* Two shopping centers in Atlanta are being renovated, reports Jacksonville, Fla.-based Regency Realty Corp., the projects' manager. Work will be completed next winter on the 147,055 sq. ft. Roswell Village, while the 62,761 sq. ft. Trowbridge Crossing is expected to be completed next fall. Both centers are anchored by Publix.

* The Sembler Co., St. Petersburg, Fla., has seven projects under construction: -- Target At West Marietta (177,000 sq. ft.) in Marietta will feature Target and Hollywood Video when it opens in March 1998. -- Publix At Powder Springs (102,517 sq. ft.) in Powder Springs will be anchored by Publix when it opens next winter. -- Target At East Cobb (140,000 sq. ft.) in Marietta will include Target, Hollywood Video and Eckerd when it opens this fall. -- Anchors will be announced for Lenox Marketplace (approximately 420,000 sq. ft.) in Atlanta, which is scheduled to open early 1999. -- Robson Crossing (105,522 sq. ft.) in Gainesville will be anchored by Publix and Hollywood Video when it opens in March 1998. -- Publix At Perimeter (96,730 sq. ft.) in Atlanta will feature Publix, Hollywood Video and Eckerd drugs when it opens in April 1998. -- Butler's Crossing (92,908 sq. ft.) in Athens will include Publix, Hollywood Video and Eckerd drugs when it opens this fall.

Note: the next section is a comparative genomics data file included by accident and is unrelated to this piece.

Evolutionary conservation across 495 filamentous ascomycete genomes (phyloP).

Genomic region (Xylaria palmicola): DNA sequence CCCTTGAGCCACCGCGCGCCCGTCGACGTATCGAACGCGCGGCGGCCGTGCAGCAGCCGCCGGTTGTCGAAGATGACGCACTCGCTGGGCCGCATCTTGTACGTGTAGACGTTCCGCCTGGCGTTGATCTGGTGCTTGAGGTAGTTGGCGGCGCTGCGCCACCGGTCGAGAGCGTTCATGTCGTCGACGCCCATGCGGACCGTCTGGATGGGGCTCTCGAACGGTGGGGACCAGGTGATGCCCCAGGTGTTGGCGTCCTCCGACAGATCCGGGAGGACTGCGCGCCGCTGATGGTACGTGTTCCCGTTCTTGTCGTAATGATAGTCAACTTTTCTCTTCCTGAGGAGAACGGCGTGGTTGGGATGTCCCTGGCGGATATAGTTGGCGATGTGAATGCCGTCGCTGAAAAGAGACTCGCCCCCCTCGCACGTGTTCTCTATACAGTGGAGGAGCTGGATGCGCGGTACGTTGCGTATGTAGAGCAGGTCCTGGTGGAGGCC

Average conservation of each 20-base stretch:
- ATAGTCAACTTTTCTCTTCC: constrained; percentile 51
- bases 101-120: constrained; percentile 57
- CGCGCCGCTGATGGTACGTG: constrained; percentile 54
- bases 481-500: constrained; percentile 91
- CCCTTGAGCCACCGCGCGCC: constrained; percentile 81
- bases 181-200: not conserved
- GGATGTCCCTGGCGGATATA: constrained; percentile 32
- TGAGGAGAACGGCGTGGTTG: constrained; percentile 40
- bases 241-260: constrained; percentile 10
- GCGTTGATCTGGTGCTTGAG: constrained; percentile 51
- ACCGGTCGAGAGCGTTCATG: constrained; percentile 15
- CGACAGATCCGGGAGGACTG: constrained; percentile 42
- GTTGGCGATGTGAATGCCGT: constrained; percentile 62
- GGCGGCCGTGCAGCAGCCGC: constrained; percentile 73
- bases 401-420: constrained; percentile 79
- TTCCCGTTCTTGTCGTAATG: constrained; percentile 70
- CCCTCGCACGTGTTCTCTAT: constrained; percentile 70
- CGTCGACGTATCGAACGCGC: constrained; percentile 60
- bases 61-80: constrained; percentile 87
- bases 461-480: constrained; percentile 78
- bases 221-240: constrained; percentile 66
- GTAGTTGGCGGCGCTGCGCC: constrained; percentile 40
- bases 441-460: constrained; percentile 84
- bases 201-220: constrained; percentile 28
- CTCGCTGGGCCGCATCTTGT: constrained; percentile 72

The company also has completed Publix at Acworth (69,628 sq. ft.) in Acworth, a Publix-anchored center that opened in May, and Gwinnett Retail Center (39,000 sq. ft.) in Duluth, which opened this spring. The project includes Eckerd and Arby's.